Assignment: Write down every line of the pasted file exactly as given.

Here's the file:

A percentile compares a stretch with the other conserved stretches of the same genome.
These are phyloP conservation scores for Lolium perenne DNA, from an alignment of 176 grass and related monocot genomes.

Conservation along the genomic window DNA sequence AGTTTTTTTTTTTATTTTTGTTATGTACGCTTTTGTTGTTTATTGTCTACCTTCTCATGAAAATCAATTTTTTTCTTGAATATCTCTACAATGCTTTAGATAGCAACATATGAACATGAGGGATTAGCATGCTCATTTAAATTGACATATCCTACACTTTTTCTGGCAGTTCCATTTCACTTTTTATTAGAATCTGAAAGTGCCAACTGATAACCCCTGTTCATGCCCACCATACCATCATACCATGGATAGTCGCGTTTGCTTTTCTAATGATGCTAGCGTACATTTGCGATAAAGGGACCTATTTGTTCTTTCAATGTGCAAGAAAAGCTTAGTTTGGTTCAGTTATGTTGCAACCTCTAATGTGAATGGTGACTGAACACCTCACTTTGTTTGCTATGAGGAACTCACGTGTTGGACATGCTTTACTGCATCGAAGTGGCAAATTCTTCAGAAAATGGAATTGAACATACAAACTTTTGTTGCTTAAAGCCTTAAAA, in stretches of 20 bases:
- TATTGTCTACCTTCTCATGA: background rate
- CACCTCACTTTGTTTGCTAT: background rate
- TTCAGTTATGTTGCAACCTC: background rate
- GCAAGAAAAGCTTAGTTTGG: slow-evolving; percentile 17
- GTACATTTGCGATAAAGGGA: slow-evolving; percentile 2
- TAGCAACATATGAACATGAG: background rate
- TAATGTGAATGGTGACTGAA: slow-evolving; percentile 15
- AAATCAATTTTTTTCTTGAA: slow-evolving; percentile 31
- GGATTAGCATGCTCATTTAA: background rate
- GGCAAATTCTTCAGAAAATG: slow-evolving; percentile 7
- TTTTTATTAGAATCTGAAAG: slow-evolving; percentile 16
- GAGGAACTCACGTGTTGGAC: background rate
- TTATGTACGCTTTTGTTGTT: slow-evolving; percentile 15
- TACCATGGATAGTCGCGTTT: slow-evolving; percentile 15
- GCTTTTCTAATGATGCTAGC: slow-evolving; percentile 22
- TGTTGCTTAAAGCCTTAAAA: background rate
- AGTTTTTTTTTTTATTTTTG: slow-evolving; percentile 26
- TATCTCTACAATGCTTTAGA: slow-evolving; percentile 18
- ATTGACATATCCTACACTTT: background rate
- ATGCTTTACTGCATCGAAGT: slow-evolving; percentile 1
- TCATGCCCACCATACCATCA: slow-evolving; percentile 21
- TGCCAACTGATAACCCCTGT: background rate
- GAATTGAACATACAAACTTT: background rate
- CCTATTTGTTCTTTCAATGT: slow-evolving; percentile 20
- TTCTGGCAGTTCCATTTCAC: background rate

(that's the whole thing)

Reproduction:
A percentile compares a stretch with the other conserved stretches of the same genome.
These are phyloP conservation scores for Lolium perenne DNA, from an alignment of 176 grass and related monocot genomes.

Conservation along the genomic window DNA sequence AGTTTTTTTTTTTATTTTTGTTATGTACGCTTTTGTTGTTTATTGTCTACCTTCTCATGAAAATCAATTTTTTTCTTGAATATCTCTACAATGCTTTAGATAGCAACATATGAACATGAGGGATTAGCATGCTCATTTAAATTGACATATCCTACACTTTTTCTGGCAGTTCCATTTCACTTTTTATTAGAATCTGAAAGTGCCAACTGATAACCCCTGTTCATGCCCACCATACCATCATACCATGGATAGTCGCGTTTGCTTTTCTAATGATGCTAGCGTACATTTGCGATAAAGGGACCTATTTGTTCTTTCAATGTGCAAGAAAAGCTTAGTTTGGTTCAGTTATGTTGCAACCTCTAATGTGAATGGTGACTGAACACCTCACTTTGTTTGCTATGAGGAACTCACGTGTTGGACATGCTTTACTGCATCGAAGTGGCAAATTCTTCAGAAAATGGAATTGAACATACAAACTTTTGTTGCTTAAAGCCTTAAAA, in stretches of 20 bases:
- TATTGTCTACCTTCTCATGA: background rate
- CACCTCACTTTGTTTGCTAT: background rate
- TTCAGTTATGTTGCAACCTC: background rate
- GCAAGAAAAGCTTAGTTTGG: slow-evolving; percentile 17
- GTACATTTGCGATAAAGGGA: slow-evolving; percentile 2
- TAGCAACATATGAACATGAG: background rate
- TAATGTGAATGGTGACTGAA: slow-evolving; percentile 15
- AAATCAATTTTTTTCTTGAA: slow-evolving; percentile 31
- GGATTAGCATGCTCATTTAA: background rate
- GGCAAATTCTTCAGAAAATG: slow-evolving; percentile 7
- TTTTTATTAGAATCTGAAAG: slow-evolving; percentile 16
- GAGGAACTCACGTGTTGGAC: background rate
- TTATGTACGCTTTTGTTGTT: slow-evolving; percentile 15
- TACCATGGATAGTCGCGTTT: slow-evolving; percentile 15
- GCTTTTCTAATGATGCTAGC: slow-evolving; percentile 22
- TGTTGCTTAAAGCCTTAAAA: background rate
- AGTTTTTTTTTTTATTTTTG: slow-evolving; percentile 26
- TATCTCTACAATGCTTTAGA: slow-evolving; percentile 18
- ATTGACATATCCTACACTTT: background rate
- ATGCTTTACTGCATCGAAGT: slow-evolving; percentile 1
- TCATGCCCACCATACCATCA: slow-evolving; percentile 21
- TGCCAACTGATAACCCCTGT: background rate
- GAATTGAACATACAAACTTT: background rate
- CCTATTTGTTCTTTCAATGT: slow-evolving; percentile 20
- TTCTGGCAGTTCCATTTCAC: background rate